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  29.  14
    A New Case for the Liberal Arts.D. G. Winter, D. C. Mcclelland & A. J. Stewart - 1983 - British Journal of Educational Studies 31 (2):167-168.
  30.  21
    Developmental Trajectories of Sleep Problems From Childhood to Adolescence Both Predict and Are Predicted by Emotional and Behavioral Problems.Biyao Wang, Corinna Isensee, Andreas Becker, Janice Wong, Peter R. Eastwood, Rae-Chi Huang, Kevin C. Runions, Richard M. Stewart, Thomas Meyer, L. G. Brüni, Florian D. Zepf & Aribert Rothenberger - 2016 - Frontiers in Psychology 7.
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  31.  71
    A Commentary on Kant’s Critique of Practical Reason.A. R. C. Duncan - 1961 - Philosophical Review 70 (4):560-562.
    When this work was first published in 1960, it immediately filled a void in Kantian scholarship. It was the first study entirely devoted to Kant's _Critique of Practical Reason_ and by far the most substantial commentary on it ever written. This landmark in Western philosophical literature remains an indispensable aid to a complete understanding of Kant's philosophy for students and scholars alike. This _Critique_ is the only writing in which Kant weaves his thoughts on practical reason into a unified argument. (...)
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  32.  23
    Stress, LTP, and Depressive Disorder.I. C. Reid & C. A. Stewart - 1997 - Behavioral and Brain Sciences 20 (4):626-627.
    Preoccupation with LTP as a putative memory mechanism may have retarded the consideration of pathological modulation of synaptic plasticity in clinical disorders where memory dysfunction is not a primary feature. Encouraged by Shors & Matzel's review, we consider the relationship between stress, synaptic plasticity, and depressive disorder.
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  33. Hobbes: Metaphysics and Method.Stewart D. R. Duncan - 2003 - Dissertation, Rutgers the State University of New Jersey - New Brunswick
    This dissertation discusses the work of Thomas Hobbes, and has two main themes. The first is Hobbes's materialism, and the second is Hobbes's relationships to other philosophers, in particular his place in the mechanist movement that is said to have replaced Aristotelianism as the dominant philosophy in the seventeenth century. -/- I argue that Hobbes does not, for most of his career, believe the general materialist view that bodies are the only substances. He believes, rather, that ideas, which are our (...)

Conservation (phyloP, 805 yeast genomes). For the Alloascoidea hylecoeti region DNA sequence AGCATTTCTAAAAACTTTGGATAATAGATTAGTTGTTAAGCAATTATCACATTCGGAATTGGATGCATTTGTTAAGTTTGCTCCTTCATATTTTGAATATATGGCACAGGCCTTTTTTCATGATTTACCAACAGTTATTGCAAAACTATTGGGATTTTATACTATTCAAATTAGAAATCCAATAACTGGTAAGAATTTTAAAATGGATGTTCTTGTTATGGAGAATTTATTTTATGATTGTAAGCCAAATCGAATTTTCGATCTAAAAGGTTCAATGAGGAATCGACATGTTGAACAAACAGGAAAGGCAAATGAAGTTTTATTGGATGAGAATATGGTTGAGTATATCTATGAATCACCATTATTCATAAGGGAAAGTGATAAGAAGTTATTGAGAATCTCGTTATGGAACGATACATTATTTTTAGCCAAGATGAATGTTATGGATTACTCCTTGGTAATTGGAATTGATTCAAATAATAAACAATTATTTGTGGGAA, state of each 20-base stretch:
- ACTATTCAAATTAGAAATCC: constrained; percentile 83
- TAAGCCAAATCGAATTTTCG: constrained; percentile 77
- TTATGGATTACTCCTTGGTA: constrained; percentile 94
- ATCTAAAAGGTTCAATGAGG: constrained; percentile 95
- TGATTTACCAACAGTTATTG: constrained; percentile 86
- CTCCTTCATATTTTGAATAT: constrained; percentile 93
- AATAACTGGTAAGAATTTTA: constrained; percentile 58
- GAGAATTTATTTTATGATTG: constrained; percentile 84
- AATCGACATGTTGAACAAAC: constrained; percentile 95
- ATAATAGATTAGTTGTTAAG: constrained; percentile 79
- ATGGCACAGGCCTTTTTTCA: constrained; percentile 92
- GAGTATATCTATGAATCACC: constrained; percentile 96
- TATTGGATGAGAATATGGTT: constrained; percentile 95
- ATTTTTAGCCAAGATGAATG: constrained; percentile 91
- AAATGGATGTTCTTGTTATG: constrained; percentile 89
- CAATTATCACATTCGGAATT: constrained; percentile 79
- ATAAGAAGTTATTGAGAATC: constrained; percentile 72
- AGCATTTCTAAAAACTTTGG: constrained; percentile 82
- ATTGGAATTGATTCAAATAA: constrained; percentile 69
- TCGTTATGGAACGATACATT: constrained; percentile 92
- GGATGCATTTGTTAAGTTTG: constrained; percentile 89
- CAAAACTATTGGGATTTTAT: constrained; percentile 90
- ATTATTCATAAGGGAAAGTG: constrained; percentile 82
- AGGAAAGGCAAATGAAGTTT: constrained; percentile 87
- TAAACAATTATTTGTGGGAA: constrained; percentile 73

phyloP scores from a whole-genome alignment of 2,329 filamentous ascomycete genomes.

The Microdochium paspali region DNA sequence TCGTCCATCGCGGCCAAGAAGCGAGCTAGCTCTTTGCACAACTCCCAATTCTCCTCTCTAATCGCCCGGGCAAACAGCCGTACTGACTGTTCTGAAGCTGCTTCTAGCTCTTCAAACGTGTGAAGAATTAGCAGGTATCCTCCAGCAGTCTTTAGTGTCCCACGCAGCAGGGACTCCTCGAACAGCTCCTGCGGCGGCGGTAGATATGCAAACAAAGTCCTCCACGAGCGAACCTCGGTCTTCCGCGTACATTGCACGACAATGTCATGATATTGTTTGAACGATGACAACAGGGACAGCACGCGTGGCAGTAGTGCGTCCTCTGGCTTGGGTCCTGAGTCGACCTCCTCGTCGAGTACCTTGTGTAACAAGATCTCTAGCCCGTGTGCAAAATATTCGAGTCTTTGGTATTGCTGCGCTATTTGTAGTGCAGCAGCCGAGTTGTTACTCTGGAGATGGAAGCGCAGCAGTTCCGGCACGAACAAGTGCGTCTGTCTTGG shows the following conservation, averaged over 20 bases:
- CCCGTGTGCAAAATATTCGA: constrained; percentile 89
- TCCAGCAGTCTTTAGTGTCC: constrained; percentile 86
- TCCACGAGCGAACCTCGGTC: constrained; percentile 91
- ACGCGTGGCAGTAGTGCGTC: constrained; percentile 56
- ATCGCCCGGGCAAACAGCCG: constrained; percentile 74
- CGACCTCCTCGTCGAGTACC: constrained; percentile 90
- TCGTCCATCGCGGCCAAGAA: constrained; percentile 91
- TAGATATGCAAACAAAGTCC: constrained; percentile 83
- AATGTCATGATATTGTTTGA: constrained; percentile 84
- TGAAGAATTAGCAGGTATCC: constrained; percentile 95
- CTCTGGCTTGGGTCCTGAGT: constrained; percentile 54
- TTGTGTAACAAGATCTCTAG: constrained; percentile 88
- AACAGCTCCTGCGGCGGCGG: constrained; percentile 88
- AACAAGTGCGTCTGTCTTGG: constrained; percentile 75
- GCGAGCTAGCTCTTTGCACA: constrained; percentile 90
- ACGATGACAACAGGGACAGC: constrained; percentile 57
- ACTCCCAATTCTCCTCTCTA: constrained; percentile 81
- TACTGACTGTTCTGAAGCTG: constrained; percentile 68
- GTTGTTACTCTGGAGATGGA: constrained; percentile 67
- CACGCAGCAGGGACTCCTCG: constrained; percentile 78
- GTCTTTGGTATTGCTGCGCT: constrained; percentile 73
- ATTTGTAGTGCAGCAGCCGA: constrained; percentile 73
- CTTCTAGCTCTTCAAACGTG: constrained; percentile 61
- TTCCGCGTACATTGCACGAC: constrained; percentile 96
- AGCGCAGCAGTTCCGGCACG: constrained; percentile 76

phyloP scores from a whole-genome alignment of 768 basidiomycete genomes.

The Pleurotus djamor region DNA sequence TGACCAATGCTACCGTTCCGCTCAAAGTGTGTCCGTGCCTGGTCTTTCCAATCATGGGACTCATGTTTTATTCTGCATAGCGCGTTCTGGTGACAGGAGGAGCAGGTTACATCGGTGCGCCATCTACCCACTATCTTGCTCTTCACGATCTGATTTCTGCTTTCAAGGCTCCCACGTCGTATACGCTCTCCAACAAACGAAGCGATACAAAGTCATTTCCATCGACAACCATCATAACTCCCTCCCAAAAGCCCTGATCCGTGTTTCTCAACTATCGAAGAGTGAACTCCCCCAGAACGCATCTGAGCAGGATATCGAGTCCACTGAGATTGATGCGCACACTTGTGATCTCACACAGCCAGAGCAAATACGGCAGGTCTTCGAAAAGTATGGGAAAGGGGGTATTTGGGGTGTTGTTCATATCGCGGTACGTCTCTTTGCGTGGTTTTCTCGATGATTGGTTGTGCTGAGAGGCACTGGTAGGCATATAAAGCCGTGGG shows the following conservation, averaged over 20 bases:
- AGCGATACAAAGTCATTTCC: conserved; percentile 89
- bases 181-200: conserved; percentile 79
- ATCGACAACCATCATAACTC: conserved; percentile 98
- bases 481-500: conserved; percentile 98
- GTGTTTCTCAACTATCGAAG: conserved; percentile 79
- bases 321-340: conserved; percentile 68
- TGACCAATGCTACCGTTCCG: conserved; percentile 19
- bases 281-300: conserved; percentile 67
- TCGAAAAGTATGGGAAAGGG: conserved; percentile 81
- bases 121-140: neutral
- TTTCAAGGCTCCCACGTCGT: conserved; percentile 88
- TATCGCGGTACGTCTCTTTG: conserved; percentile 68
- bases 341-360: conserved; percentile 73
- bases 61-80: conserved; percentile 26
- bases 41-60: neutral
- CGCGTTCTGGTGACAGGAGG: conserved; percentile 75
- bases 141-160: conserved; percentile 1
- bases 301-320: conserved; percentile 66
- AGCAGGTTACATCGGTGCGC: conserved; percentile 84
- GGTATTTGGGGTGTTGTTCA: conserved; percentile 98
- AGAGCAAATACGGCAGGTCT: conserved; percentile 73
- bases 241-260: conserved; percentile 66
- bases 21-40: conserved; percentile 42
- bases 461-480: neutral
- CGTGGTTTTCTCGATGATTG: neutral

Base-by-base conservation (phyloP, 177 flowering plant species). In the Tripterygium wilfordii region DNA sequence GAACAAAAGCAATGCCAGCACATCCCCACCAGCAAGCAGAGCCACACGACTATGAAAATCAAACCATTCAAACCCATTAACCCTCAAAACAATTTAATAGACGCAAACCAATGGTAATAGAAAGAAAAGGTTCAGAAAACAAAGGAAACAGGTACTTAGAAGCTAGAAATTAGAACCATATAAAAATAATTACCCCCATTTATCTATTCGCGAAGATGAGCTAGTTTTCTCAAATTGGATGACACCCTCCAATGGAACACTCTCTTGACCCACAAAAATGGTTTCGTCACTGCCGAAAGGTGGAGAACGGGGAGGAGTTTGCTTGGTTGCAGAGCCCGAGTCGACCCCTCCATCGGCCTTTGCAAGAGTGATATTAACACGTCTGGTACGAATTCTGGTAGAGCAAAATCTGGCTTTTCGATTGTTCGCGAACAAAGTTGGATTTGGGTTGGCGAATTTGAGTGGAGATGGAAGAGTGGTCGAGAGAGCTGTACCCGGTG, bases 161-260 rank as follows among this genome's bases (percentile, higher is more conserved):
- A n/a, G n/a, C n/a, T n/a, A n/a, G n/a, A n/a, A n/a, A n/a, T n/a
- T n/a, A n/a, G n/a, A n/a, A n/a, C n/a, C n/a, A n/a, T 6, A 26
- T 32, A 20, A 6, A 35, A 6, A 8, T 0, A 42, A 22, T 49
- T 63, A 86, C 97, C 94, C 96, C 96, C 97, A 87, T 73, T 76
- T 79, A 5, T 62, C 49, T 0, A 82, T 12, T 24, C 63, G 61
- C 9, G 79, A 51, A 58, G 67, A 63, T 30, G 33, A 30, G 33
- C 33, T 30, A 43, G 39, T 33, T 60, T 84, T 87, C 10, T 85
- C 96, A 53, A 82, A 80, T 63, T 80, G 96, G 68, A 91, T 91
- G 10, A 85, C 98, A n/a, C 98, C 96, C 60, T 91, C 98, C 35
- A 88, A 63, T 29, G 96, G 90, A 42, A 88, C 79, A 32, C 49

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  34. Reading Feminist Theories Collaborating Across Disciplines.Anne C. Herrmann & Abigail J. Stewart - 2001 - In Abigail J. Stewart (ed.), Theorizing Feminism: Parallel Trends in the Humanities and Social Sciences. Westview Press.
  35. Practical Matter Newton's Science in the Service of Industry and Empire, 1687-1851.Margaret C. Jacob & Larry Stewart - 2004
     
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  36.  20
    Reviews. [REVIEW]Alex C. Michalos & C. Stewart - 1982 - Journal of Business Ethics 1 (2):251-253.
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  37.  25
    Reviews. [REVIEW]Deborah C. Poff & D. Stewart - 1982 - Journal of Business Ethics 1 (1):73-77.
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  38.  1
    The Interacting Effects of Prices and Weather on Population Cycles in a Preindustrial Community.Susan Scott, S. R. Duncan & C. J. Duncan - 1998 - Journal of Biosocial Science 30 (1):15-32.